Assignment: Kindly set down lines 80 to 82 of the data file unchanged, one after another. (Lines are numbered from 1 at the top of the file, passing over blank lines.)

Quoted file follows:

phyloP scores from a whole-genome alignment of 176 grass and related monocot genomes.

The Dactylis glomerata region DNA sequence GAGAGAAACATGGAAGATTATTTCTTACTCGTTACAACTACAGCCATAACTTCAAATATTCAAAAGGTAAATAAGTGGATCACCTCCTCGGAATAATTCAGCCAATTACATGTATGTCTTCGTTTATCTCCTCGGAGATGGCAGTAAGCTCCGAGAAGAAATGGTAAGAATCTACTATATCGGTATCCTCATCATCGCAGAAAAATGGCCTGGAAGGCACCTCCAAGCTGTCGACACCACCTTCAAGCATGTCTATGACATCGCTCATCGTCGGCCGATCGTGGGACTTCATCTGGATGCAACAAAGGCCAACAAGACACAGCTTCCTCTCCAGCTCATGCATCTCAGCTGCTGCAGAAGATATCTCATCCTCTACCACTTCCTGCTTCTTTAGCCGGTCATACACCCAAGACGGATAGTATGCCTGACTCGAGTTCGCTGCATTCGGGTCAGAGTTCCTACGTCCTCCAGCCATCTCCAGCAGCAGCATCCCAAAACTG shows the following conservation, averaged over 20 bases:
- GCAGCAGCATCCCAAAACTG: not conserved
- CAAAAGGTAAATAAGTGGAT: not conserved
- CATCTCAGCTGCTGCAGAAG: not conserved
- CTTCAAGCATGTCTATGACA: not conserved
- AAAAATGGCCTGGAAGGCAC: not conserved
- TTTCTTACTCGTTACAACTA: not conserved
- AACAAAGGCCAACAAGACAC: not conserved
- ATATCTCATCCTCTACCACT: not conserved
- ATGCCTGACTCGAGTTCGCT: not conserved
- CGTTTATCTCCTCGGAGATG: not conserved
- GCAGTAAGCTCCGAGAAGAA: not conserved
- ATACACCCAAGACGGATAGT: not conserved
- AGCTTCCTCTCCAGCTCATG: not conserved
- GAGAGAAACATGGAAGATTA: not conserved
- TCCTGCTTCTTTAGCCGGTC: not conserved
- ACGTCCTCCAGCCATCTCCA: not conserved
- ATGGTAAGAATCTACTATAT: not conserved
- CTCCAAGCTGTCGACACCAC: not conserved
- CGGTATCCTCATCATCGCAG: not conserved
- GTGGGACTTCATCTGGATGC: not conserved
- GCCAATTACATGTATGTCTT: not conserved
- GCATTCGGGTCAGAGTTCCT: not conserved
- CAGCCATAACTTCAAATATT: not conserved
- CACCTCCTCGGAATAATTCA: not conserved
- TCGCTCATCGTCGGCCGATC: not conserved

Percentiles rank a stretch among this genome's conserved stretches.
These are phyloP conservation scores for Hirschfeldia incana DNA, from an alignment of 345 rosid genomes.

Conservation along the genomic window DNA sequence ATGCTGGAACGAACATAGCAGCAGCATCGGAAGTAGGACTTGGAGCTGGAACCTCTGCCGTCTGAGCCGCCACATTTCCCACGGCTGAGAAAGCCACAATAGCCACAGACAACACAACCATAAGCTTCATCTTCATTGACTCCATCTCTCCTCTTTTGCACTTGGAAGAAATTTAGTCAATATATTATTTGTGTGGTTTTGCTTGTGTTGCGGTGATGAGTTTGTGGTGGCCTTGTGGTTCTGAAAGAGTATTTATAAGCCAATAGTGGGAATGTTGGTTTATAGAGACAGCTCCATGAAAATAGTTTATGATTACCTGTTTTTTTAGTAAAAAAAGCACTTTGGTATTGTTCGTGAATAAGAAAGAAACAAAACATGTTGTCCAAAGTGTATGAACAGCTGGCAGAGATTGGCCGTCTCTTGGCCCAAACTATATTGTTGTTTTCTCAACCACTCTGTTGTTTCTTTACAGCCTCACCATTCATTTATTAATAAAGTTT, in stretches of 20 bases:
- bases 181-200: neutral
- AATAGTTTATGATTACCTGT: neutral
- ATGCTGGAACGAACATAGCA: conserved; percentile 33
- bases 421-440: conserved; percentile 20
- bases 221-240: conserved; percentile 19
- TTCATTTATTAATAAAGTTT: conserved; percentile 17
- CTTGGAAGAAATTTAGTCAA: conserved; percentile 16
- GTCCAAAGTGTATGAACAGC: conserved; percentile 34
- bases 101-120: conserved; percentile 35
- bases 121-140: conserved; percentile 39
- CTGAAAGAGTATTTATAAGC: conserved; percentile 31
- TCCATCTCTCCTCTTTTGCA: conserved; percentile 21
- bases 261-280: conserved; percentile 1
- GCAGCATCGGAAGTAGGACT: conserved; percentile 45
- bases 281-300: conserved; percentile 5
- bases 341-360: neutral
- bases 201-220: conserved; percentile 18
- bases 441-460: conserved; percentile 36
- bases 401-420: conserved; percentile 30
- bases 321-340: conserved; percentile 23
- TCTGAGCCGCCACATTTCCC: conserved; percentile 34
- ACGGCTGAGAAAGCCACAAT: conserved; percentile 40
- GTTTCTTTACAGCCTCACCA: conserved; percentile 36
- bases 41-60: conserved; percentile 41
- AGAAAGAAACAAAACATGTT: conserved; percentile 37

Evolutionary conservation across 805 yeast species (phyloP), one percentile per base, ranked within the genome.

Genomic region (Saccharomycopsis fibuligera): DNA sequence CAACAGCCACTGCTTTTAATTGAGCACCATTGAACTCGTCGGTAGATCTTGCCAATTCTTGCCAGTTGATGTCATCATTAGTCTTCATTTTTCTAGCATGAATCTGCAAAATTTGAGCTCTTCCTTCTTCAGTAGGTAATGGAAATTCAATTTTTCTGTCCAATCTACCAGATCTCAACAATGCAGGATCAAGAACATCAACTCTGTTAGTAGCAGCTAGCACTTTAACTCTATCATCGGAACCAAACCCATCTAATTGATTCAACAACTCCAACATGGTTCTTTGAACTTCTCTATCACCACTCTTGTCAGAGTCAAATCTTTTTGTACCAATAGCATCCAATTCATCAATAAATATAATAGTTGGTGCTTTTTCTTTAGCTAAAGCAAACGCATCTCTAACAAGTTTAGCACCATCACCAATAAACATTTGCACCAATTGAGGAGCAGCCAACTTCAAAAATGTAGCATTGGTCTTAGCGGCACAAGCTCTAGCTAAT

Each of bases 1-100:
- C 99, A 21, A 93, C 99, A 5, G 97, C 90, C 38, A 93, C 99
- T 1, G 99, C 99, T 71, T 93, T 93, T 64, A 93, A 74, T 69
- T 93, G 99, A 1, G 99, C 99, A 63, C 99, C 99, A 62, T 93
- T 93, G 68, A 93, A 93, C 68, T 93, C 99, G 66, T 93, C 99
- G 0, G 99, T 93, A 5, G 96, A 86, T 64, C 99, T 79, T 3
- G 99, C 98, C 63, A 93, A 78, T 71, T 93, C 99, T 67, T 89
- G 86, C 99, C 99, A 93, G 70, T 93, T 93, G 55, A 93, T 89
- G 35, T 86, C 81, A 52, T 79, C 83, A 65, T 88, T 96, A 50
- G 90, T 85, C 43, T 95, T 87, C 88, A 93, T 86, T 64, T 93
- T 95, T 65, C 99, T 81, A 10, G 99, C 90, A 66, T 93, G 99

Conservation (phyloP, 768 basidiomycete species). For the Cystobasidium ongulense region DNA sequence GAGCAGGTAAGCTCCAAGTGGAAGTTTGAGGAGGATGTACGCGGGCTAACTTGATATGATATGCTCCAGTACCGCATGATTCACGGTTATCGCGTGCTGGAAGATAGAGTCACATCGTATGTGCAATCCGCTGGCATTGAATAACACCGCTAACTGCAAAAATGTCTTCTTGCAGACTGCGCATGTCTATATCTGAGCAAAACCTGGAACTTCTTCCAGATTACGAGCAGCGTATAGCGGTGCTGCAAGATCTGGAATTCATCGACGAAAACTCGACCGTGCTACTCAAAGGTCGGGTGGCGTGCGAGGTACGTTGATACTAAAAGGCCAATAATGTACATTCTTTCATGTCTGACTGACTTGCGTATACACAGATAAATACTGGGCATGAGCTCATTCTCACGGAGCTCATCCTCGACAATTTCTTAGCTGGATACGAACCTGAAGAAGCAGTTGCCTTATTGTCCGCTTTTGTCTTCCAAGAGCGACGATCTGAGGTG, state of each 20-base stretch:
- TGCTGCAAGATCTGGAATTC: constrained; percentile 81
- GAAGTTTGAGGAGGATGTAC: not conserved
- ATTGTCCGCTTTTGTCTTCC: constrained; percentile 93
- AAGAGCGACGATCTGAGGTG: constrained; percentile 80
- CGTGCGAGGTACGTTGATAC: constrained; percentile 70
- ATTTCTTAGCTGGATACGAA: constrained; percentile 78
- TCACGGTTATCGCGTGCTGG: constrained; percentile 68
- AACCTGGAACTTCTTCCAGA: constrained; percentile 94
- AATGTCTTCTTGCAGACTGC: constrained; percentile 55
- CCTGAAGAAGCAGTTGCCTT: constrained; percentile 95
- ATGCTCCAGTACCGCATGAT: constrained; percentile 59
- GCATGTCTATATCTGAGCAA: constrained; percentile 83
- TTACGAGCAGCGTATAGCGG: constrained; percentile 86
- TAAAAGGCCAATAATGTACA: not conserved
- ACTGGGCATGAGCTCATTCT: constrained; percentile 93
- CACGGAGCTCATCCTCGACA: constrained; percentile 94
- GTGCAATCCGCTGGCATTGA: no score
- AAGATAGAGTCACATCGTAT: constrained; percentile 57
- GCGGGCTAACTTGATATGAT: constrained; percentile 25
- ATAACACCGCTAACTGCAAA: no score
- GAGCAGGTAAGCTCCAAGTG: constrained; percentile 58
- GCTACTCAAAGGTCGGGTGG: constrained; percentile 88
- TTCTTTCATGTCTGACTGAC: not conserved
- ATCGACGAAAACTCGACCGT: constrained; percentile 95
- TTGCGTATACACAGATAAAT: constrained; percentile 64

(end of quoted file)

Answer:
- ATGCTCCAGTACCGCATGAT: constrained; percentile 59
- GCATGTCTATATCTGAGCAA: constrained; percentile 83
- TTACGAGCAGCGTATAGCGG: constrained; percentile 86